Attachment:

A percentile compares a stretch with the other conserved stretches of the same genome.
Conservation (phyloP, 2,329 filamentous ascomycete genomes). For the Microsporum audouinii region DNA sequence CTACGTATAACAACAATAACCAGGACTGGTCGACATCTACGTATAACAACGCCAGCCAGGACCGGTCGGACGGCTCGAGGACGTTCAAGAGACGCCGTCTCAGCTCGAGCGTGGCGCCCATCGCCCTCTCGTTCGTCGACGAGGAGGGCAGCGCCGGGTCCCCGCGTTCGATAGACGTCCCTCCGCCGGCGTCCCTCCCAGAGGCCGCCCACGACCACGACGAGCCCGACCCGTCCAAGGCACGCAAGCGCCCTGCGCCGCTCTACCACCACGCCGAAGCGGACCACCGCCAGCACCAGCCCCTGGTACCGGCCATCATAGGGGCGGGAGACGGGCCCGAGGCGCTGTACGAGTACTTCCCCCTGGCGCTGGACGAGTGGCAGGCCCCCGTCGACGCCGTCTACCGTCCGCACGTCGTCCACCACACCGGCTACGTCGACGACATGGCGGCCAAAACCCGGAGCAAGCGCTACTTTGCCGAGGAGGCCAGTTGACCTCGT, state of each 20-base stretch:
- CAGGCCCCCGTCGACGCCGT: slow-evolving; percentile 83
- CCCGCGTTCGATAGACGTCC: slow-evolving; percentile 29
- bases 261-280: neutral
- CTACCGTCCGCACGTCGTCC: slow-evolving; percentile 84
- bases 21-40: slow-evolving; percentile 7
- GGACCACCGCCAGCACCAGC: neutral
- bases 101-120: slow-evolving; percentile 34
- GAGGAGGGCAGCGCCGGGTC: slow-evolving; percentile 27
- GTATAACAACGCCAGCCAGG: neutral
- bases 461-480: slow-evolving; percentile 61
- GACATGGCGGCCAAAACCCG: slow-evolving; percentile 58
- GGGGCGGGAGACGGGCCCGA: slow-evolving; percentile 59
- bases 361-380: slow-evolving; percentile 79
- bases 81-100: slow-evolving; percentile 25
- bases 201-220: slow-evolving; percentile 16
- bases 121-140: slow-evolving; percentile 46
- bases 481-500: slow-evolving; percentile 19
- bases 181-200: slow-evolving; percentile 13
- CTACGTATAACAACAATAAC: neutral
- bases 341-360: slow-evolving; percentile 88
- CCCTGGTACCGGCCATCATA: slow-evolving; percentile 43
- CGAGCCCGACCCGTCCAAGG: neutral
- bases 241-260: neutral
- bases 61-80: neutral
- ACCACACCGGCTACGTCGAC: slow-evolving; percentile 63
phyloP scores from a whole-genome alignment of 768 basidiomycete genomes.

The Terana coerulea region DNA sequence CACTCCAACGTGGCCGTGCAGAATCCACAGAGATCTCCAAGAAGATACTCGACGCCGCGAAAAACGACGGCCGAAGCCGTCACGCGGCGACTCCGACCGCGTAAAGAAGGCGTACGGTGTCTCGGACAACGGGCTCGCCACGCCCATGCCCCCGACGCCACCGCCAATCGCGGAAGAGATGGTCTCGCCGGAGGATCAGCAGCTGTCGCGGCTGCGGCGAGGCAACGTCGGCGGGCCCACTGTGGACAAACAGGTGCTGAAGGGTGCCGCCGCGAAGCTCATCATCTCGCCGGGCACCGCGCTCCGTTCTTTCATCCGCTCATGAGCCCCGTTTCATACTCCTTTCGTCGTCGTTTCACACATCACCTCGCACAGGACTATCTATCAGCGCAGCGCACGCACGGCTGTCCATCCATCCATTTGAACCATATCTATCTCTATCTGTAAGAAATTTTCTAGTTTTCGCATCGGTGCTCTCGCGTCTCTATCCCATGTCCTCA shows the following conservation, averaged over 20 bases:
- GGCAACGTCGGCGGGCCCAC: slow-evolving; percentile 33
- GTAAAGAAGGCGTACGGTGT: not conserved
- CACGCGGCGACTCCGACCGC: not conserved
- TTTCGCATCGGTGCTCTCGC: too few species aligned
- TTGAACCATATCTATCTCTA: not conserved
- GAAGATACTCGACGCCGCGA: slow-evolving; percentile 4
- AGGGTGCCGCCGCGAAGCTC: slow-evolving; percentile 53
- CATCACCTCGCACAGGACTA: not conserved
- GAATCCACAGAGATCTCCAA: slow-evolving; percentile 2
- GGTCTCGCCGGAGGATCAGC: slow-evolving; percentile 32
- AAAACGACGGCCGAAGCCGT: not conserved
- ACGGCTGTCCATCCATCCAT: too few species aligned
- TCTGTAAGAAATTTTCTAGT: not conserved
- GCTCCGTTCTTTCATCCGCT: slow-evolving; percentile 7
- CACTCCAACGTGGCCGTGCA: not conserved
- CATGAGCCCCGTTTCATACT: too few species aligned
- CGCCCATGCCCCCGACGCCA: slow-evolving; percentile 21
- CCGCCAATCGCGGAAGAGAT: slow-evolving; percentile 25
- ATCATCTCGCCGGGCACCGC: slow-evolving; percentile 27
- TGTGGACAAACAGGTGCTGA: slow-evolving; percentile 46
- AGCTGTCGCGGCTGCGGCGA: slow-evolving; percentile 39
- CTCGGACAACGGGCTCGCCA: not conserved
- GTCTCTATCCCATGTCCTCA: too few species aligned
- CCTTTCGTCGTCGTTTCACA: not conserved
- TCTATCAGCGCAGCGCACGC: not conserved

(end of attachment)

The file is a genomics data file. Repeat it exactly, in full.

A percentile compares a stretch with the other conserved stretches of the same genome.
Conservation (phyloP, 2,329 filamentous ascomycete genomes). For the Microsporum audouinii region DNA sequence CTACGTATAACAACAATAACCAGGACTGGTCGACATCTACGTATAACAACGCCAGCCAGGACCGGTCGGACGGCTCGAGGACGTTCAAGAGACGCCGTCTCAGCTCGAGCGTGGCGCCCATCGCCCTCTCGTTCGTCGACGAGGAGGGCAGCGCCGGGTCCCCGCGTTCGATAGACGTCCCTCCGCCGGCGTCCCTCCCAGAGGCCGCCCACGACCACGACGAGCCCGACCCGTCCAAGGCACGCAAGCGCCCTGCGCCGCTCTACCACCACGCCGAAGCGGACCACCGCCAGCACCAGCCCCTGGTACCGGCCATCATAGGGGCGGGAGACGGGCCCGAGGCGCTGTACGAGTACTTCCCCCTGGCGCTGGACGAGTGGCAGGCCCCCGTCGACGCCGTCTACCGTCCGCACGTCGTCCACCACACCGGCTACGTCGACGACATGGCGGCCAAAACCCGGAGCAAGCGCTACTTTGCCGAGGAGGCCAGTTGACCTCGT, state of each 20-base stretch:
- CAGGCCCCCGTCGACGCCGT: slow-evolving; percentile 83
- CCCGCGTTCGATAGACGTCC: slow-evolving; percentile 29
- bases 261-280: neutral
- CTACCGTCCGCACGTCGTCC: slow-evolving; percentile 84
- bases 21-40: slow-evolving; percentile 7
- GGACCACCGCCAGCACCAGC: neutral
- bases 101-120: slow-evolving; percentile 34
- GAGGAGGGCAGCGCCGGGTC: slow-evolving; percentile 27
- GTATAACAACGCCAGCCAGG: neutral
- bases 461-480: slow-evolving; percentile 61
- GACATGGCGGCCAAAACCCG: slow-evolving; percentile 58
- GGGGCGGGAGACGGGCCCGA: slow-evolving; percentile 59
- bases 361-380: slow-evolving; percentile 79
- bases 81-100: slow-evolving; percentile 25
- bases 201-220: slow-evolving; percentile 16
- bases 121-140: slow-evolving; percentile 46
- bases 481-500: slow-evolving; percentile 19
- bases 181-200: slow-evolving; percentile 13
- CTACGTATAACAACAATAAC: neutral
- bases 341-360: slow-evolving; percentile 88
- CCCTGGTACCGGCCATCATA: slow-evolving; percentile 43
- CGAGCCCGACCCGTCCAAGG: neutral
- bases 241-260: neutral
- bases 61-80: neutral
- ACCACACCGGCTACGTCGAC: slow-evolving; percentile 63
phyloP scores from a whole-genome alignment of 768 basidiomycete genomes.

The Terana coerulea region DNA sequence CACTCCAACGTGGCCGTGCAGAATCCACAGAGATCTCCAAGAAGATACTCGACGCCGCGAAAAACGACGGCCGAAGCCGTCACGCGGCGACTCCGACCGCGTAAAGAAGGCGTACGGTGTCTCGGACAACGGGCTCGCCACGCCCATGCCCCCGACGCCACCGCCAATCGCGGAAGAGATGGTCTCGCCGGAGGATCAGCAGCTGTCGCGGCTGCGGCGAGGCAACGTCGGCGGGCCCACTGTGGACAAACAGGTGCTGAAGGGTGCCGCCGCGAAGCTCATCATCTCGCCGGGCACCGCGCTCCGTTCTTTCATCCGCTCATGAGCCCCGTTTCATACTCCTTTCGTCGTCGTTTCACACATCACCTCGCACAGGACTATCTATCAGCGCAGCGCACGCACGGCTGTCCATCCATCCATTTGAACCATATCTATCTCTATCTGTAAGAAATTTTCTAGTTTTCGCATCGGTGCTCTCGCGTCTCTATCCCATGTCCTCA shows the following conservation, averaged over 20 bases:
- GGCAACGTCGGCGGGCCCAC: slow-evolving; percentile 33
- GTAAAGAAGGCGTACGGTGT: not conserved
- CACGCGGCGACTCCGACCGC: not conserved
- TTTCGCATCGGTGCTCTCGC: too few species aligned
- TTGAACCATATCTATCTCTA: not conserved
- GAAGATACTCGACGCCGCGA: slow-evolving; percentile 4
- AGGGTGCCGCCGCGAAGCTC: slow-evolving; percentile 53
- CATCACCTCGCACAGGACTA: not conserved
- GAATCCACAGAGATCTCCAA: slow-evolving; percentile 2
- GGTCTCGCCGGAGGATCAGC: slow-evolving; percentile 32
- AAAACGACGGCCGAAGCCGT: not conserved
- ACGGCTGTCCATCCATCCAT: too few species aligned
- TCTGTAAGAAATTTTCTAGT: not conserved
- GCTCCGTTCTTTCATCCGCT: slow-evolving; percentile 7
- CACTCCAACGTGGCCGTGCA: not conserved
- CATGAGCCCCGTTTCATACT: too few species aligned
- CGCCCATGCCCCCGACGCCA: slow-evolving; percentile 21
- CCGCCAATCGCGGAAGAGAT: slow-evolving; percentile 25
- ATCATCTCGCCGGGCACCGC: slow-evolving; percentile 27
- TGTGGACAAACAGGTGCTGA: slow-evolving; percentile 46
- AGCTGTCGCGGCTGCGGCGA: slow-evolving; percentile 39
- CTCGGACAACGGGCTCGCCA: not conserved
- GTCTCTATCCCATGTCCTCA: too few species aligned
- CCTTTCGTCGTCGTTTCACA: not conserved
- TCTATCAGCGCAGCGCACGC: not conserved